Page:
Conya Doss who is known as The Queen of Indie Soul, recently released an album entitled VII, the follow-up to A Pocketful of Purpose, which was released in 2012. Conya considers herself a student of music and she listens to all genres for inspiration. Since releasing her first album, Conya has experienced life-changing events that have helped her to cultivate her creativity. In 2010, she gave birth to her son Landon Blu and she named her fifth album after him. After becoming a mother, Conya wanted to share her gift of music with other young people which led her to accept a teaching position. Instead of teaching in a school of the arts or a private school, Conya took on the challenge of teaching special needs students (ages 14 to 21) in Cleveland Public Schools.
Before The Natural Hair Movement gained traction amongst African-American women, Conya Doss was leading the way as a Neo-Soul Naturalista. Conya deserves credit for being a pioneer in the natural hair movement, taking risks with her musical career, and being authentic. Below is my interview with Conya Doss about her natural hair journey, her passion for music, being an educator, motherhood, and entrepreneurship.
Phillips: Have you ever you relaxed your hair? If so, why?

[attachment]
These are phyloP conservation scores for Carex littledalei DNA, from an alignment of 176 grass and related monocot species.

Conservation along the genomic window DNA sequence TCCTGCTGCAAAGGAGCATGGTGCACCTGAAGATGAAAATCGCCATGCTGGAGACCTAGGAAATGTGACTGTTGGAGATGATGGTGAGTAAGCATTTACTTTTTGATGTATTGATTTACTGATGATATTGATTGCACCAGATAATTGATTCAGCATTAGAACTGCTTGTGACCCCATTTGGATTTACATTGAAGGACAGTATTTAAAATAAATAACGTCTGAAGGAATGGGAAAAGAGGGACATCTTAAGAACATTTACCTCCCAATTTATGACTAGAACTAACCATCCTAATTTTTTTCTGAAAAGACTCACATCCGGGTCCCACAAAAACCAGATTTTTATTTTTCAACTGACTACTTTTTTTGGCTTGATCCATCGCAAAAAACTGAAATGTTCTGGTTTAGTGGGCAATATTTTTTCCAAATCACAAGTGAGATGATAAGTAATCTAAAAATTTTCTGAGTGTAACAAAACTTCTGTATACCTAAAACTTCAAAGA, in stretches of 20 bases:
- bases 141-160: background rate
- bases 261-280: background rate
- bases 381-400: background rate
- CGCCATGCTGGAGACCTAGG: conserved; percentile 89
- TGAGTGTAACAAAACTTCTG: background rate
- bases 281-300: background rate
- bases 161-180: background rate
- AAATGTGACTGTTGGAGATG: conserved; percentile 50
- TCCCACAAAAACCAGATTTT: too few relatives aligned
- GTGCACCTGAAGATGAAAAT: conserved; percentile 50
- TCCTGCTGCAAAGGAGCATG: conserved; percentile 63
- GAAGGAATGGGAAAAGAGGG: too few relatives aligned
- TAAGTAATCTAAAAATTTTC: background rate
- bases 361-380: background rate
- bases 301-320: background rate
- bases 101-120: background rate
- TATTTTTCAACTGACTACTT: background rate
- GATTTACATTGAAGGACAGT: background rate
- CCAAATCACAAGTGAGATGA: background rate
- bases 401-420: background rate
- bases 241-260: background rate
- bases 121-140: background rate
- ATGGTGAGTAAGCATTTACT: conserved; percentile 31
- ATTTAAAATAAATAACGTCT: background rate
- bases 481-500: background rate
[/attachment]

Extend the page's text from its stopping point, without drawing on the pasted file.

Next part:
Doss: Thanks to my mother, about twenty years ago, my hair was relaxed. After I was old enough to make my own decisions, I’ve never used a relaxer. During the time that I had a relaxer, I felt like my hair looked limp and it wasn’t very healthy.
When I made my transition to natural hair, it wasn’t very popular but it just felt like this was the way that my hair was supposed to be and my hair was well received by my friends and family. The difficulty that I faced was finding a salon that knew what to do with my hair. I’ll never forget when a stylist told me that she didn’t know how to cut my hair without pressing it. It’s a good thing that times have changed and more information is available about how to care for natural hair.
When the Neo-Soul era came to an end, that’s when my hair became an issue.
Phillips: In 2025, do you think the natural hair movement will still have momentum or will sisters be wearing the 2025 version of the Jheri Curl?